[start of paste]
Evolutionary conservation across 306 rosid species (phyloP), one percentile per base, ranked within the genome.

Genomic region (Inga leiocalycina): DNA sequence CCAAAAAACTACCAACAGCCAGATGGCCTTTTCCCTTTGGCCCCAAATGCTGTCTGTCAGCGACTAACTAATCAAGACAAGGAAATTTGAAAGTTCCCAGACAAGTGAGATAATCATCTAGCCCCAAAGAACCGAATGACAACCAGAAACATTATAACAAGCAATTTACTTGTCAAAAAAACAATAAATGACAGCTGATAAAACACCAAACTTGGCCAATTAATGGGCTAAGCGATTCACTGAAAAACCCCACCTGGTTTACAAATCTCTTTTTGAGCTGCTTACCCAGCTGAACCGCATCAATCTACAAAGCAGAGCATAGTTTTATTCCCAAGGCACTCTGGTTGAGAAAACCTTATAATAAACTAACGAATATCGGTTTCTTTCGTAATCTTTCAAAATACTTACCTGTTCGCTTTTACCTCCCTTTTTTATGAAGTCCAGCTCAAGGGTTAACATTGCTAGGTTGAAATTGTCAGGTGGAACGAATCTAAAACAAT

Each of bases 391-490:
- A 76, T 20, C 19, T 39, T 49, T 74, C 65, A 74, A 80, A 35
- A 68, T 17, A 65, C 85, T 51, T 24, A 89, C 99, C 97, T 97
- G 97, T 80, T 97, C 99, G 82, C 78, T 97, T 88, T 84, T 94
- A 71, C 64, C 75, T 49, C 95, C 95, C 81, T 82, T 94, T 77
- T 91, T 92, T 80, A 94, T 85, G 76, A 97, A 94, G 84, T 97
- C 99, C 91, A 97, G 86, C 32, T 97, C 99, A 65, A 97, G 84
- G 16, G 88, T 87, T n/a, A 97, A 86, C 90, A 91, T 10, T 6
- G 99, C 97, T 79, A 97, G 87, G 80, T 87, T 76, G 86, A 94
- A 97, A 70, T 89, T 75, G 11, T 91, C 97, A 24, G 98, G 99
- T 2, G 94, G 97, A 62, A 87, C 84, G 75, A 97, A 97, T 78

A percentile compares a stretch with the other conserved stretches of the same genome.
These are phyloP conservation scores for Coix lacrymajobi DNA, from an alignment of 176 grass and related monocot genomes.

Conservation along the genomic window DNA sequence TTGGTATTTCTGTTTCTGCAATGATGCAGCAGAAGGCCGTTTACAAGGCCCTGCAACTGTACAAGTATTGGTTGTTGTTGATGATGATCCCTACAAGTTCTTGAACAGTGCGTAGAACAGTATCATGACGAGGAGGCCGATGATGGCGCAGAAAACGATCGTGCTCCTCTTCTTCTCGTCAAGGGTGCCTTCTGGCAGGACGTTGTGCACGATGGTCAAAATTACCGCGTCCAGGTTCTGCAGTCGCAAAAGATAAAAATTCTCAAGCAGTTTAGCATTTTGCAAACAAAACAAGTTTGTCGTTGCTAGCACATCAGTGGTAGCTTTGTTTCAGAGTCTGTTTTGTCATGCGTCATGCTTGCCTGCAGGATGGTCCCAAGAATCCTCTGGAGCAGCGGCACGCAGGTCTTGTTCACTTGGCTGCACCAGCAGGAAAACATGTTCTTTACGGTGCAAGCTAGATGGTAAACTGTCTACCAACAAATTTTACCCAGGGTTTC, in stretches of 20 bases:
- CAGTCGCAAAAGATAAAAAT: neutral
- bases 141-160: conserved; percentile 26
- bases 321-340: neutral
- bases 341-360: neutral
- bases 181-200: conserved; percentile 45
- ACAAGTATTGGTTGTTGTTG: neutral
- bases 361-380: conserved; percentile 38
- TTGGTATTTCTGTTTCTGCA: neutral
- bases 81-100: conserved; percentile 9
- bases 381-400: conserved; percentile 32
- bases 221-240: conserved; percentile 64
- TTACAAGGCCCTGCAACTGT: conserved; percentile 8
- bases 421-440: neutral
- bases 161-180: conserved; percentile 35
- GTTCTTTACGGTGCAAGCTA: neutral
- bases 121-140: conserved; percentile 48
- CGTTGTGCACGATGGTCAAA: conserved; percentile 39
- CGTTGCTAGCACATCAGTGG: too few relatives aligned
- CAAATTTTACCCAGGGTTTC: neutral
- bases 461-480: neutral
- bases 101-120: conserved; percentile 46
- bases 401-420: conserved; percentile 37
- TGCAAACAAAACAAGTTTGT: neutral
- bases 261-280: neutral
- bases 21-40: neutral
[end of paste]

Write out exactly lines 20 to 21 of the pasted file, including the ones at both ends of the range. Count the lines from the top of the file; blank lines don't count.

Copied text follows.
- bases 341-360: neutral
- bases 181-200: conserved; percentile 45